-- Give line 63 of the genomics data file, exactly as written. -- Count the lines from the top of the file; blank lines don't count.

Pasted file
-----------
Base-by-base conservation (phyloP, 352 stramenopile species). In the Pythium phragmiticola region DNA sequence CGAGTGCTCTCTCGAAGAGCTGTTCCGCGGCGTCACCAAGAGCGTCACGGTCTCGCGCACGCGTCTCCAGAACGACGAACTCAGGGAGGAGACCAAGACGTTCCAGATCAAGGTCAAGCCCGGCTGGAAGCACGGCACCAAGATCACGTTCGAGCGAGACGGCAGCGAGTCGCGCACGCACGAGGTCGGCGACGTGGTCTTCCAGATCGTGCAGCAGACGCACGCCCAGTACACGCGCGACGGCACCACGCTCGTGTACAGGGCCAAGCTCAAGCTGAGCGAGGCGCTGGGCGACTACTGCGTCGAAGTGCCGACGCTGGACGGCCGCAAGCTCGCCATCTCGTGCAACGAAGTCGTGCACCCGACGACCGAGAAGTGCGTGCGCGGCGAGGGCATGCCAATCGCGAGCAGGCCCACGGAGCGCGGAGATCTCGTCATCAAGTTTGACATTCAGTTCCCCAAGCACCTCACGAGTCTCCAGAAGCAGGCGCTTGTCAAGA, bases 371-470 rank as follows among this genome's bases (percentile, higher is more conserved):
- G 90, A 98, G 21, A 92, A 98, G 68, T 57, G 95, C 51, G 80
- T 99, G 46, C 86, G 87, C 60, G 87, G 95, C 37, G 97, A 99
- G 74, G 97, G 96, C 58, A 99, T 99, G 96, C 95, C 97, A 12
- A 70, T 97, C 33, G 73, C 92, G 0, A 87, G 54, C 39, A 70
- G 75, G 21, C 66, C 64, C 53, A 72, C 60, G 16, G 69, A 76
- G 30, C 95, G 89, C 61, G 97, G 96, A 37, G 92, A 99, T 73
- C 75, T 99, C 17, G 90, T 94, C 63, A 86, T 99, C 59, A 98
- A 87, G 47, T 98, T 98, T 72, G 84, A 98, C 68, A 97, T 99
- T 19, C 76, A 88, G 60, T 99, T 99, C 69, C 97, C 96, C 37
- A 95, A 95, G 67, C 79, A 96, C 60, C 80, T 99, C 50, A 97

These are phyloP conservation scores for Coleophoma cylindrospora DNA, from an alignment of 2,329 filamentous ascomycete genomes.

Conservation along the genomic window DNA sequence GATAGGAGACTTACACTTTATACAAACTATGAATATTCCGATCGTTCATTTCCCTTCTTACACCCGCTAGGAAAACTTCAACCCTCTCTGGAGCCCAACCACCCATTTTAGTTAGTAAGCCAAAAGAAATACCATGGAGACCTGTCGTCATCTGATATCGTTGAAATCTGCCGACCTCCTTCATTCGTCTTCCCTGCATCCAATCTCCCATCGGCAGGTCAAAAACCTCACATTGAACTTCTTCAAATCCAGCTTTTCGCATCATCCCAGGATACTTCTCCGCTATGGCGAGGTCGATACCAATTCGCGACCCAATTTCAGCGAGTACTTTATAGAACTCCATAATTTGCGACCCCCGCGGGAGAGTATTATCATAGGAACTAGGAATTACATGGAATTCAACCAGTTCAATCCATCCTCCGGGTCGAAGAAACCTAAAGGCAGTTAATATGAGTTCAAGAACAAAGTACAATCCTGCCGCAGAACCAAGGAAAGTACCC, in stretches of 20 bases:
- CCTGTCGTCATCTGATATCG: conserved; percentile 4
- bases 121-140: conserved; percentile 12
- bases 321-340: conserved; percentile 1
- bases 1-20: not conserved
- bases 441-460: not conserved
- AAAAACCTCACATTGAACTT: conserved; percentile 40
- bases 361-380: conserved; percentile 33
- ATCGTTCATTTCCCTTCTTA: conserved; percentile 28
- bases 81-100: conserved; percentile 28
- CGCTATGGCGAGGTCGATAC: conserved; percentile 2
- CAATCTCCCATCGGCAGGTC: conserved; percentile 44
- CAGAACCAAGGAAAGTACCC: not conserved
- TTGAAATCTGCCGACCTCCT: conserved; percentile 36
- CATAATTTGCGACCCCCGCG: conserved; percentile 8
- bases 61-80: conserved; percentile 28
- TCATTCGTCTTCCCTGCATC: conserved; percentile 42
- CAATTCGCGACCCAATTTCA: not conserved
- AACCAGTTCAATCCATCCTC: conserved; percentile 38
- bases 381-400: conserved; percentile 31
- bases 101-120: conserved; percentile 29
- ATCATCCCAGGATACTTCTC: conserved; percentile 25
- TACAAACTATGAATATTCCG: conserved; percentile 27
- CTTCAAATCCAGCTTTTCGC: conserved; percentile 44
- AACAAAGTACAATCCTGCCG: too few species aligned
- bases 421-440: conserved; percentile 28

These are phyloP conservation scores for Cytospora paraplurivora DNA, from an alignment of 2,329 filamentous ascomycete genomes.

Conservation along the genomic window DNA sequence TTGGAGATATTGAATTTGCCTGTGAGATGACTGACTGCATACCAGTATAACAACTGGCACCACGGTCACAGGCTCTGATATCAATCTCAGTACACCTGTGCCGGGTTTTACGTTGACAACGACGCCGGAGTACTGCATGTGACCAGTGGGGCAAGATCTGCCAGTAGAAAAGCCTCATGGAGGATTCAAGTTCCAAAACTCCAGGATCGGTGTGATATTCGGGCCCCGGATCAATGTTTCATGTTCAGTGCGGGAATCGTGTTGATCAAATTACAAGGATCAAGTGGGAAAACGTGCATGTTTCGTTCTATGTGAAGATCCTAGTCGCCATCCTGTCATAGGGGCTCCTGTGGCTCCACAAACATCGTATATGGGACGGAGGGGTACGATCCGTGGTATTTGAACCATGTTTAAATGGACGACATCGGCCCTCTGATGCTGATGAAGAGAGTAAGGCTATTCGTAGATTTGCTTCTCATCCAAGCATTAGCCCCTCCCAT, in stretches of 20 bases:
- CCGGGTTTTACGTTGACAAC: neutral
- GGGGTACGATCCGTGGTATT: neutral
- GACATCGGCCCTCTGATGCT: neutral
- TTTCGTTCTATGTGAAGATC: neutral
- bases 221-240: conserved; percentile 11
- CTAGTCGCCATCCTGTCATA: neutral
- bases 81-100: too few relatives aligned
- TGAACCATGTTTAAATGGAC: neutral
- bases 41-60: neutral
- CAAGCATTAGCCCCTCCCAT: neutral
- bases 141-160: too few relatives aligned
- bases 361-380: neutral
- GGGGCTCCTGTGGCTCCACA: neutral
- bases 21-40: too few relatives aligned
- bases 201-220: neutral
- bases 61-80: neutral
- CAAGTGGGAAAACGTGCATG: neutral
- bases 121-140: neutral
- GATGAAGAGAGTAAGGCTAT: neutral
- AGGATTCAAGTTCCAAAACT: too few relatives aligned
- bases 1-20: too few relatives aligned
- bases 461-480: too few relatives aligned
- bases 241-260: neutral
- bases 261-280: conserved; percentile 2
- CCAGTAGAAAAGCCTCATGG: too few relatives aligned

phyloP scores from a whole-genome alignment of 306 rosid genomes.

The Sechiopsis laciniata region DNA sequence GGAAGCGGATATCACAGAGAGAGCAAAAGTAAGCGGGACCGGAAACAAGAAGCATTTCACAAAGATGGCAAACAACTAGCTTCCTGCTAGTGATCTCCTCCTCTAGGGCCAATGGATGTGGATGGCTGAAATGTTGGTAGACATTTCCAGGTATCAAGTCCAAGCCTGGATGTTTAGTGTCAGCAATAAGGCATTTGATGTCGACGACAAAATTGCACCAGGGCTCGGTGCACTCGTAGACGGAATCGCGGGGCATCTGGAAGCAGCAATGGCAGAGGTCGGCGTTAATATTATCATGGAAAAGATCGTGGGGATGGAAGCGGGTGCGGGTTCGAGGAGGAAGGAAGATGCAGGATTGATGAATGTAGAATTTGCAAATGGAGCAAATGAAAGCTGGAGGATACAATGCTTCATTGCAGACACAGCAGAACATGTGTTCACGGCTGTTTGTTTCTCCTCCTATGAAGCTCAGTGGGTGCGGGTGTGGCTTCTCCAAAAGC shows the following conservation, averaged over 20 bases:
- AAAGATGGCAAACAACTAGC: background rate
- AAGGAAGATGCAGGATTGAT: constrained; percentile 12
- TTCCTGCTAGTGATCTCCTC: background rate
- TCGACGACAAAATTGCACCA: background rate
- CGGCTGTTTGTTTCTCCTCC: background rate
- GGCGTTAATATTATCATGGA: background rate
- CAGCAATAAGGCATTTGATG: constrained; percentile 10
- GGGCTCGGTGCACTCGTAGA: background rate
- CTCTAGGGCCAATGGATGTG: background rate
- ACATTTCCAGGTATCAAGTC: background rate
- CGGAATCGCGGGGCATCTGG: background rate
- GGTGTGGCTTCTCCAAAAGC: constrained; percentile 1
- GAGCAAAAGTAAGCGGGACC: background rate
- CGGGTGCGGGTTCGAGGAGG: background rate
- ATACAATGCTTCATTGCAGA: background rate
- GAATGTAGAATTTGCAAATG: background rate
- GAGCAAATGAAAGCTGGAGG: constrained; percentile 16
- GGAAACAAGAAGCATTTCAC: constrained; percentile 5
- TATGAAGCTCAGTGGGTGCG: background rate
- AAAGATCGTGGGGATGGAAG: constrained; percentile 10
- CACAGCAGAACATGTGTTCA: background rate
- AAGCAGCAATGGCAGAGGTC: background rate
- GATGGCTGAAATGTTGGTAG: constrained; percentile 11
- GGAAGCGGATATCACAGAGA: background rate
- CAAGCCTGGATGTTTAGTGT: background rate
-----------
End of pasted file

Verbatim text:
- bases 241-260: neutral